This week Donald Trump announced an immigration ban on citizens from several major Middle Eastern, Muslim majority countries. Not, it’s worth adding, Saudi Arabia, Egypt or Turkey – the west’s key allies in the region. This extended to citizens of these countries with pre-existing rights to live and work in the USA being turned back at the border upon reentry, away from their homes and families.
Many people are understandably furious about this aggressive and probably futile (in terms of its effect on immigration and terrorism) policy decision. Despite the fact it was instantly enacted at airports, its been highlighted as illegal, unconstitutional and unlikely to be upheld by the courts or the Senate.
But people are already speculating that reducing immigration or even tackling terrorism is not the point of this policy decision. If the policy is overturned that is irrelevant to its main aim. The attorney general has already lost her job because of her resistance to this move and that, many speculate, is the real point. By inciting political havoc, Trump creates an environment in which he can make sweeping changes to the structure of the state and claim to be justified in doing so. People point out that his far-right head of strategy, Steven Bannon is likely to be behind such a coup, as he is already fluent in the art of misdirection and manipulation from his days at the head of extreme right wing online publication Breitbart.
I believe there is a historical analogy to what we’re seeing unfold before us. Partly in the way the Trump/Clinton campaign split American voters along a fault line and the way Trump encouraged his followers to dominate and demean their opponents , but also in the way Trump is bypassing the machinery of state to make unilateral declarations of policy – declarations such as this one that begin to take effect spontaneously, without due process, causing political chaos in process.
Let us go back to the newly formed People’s Republic of China. It is the mid 1960s and
after a series of economic and humanitarian disasters during the period known as “the great leap forward”, the thinking of Mao Tse Tung and his close band of followers had become a minority position within the increasingly moderate Communist Party of China.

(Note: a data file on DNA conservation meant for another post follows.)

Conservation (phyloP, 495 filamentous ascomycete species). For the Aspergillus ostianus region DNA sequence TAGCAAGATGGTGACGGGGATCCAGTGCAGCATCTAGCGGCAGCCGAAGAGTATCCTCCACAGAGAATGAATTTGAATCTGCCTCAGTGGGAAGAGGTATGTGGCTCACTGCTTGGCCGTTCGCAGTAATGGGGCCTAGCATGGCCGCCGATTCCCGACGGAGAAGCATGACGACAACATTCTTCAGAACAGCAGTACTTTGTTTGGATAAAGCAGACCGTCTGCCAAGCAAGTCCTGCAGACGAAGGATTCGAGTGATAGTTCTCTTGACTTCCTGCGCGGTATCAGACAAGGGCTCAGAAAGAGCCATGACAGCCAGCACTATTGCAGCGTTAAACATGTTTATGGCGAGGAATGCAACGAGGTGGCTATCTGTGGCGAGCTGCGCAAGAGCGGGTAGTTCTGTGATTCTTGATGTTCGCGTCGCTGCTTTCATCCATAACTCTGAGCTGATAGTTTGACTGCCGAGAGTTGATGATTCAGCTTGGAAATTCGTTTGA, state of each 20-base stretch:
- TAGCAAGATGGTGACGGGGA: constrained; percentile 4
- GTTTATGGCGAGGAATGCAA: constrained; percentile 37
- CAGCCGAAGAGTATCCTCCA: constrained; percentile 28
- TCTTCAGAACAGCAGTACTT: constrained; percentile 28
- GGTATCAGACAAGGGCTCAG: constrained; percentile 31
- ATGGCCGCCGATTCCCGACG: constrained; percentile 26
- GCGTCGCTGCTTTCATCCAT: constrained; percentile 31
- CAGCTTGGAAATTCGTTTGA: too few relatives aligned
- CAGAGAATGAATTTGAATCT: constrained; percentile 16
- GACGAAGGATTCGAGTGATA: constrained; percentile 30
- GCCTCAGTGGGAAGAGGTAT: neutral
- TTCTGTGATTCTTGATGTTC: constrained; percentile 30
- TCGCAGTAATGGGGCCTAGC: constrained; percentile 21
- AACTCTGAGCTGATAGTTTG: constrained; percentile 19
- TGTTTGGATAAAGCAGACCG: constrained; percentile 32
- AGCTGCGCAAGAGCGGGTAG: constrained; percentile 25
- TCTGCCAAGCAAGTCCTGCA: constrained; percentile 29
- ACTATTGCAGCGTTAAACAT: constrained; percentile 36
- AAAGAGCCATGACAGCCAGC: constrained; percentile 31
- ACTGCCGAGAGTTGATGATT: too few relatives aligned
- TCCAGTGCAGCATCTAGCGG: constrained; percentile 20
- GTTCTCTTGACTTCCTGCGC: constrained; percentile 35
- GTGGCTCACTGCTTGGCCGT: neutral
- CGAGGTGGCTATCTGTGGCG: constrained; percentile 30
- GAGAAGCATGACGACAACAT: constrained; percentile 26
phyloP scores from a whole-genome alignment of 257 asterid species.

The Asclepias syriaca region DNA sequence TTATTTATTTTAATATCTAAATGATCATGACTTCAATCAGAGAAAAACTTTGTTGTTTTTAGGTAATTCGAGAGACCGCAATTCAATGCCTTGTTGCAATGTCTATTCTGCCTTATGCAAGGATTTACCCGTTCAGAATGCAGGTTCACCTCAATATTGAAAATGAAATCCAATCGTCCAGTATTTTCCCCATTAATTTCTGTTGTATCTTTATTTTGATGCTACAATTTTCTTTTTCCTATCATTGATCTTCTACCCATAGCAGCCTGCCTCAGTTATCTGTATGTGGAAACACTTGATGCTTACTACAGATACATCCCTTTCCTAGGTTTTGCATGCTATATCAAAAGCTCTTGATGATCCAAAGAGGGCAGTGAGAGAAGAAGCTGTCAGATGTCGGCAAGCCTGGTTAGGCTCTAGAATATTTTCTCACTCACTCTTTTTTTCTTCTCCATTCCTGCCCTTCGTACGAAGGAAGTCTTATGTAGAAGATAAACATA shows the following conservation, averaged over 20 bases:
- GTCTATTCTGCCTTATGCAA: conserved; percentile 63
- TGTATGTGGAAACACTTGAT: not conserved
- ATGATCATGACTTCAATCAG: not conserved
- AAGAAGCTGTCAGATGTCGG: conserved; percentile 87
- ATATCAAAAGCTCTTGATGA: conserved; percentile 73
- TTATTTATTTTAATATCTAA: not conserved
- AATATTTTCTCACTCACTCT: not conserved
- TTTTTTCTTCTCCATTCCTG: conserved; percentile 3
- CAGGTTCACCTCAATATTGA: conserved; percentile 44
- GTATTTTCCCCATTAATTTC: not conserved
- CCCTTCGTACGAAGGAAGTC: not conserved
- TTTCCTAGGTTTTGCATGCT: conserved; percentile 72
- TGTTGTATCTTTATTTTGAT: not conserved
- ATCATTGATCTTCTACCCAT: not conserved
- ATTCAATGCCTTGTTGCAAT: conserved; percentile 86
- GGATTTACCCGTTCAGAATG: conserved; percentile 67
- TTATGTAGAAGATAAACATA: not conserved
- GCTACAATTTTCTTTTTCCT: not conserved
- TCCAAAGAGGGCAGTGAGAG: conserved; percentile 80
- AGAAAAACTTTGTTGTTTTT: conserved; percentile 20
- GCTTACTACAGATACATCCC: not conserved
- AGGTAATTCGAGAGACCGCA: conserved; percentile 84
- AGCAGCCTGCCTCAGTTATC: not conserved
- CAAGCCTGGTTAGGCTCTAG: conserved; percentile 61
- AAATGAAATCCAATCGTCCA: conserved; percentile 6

Although officially discrediting Mao would risk undermining the legitimacy of the entire regime (a problem faced by today’s “moderate” Republicans), he was subtly pushed aside by his own party – allowed to remain a figurehead, but cut off from serious influence on policy by the massive bureaucracy, which was firmly under the control of the party moderates.
Speaking directly to disaffected students, who had been taught to believe in a revolutionary Communist movement but only ever experienced the Party as a mundane administrative machine, Mao’s unilateral declaration of Cultural Revolution in 1965 incited huge swathes of the population to symbolic acts of violence and rebellion against “corrupt” officials and “decadent” liberal intellectuals. This violence was not, as his followers believed, designed to fix the problem of counter-revolution and reactionary class enemies, but to create enough social chaos that he could seem justified in overruling the structures and legal framework of his own party and assume complete control.
Have Trump and Bannon been studying Maoism? Highly unlikely. Have they found themselves, like Mao, at the head of a great state machine that is actively resistant to their ideas? Certainly. My view is that, like Mao, their stated aims and their true intentions are wildly different. We think we’re looking at acts of racially charged cultural reform, but we’re in fact witnessing the beginning of the militant consolidation of domestic political power.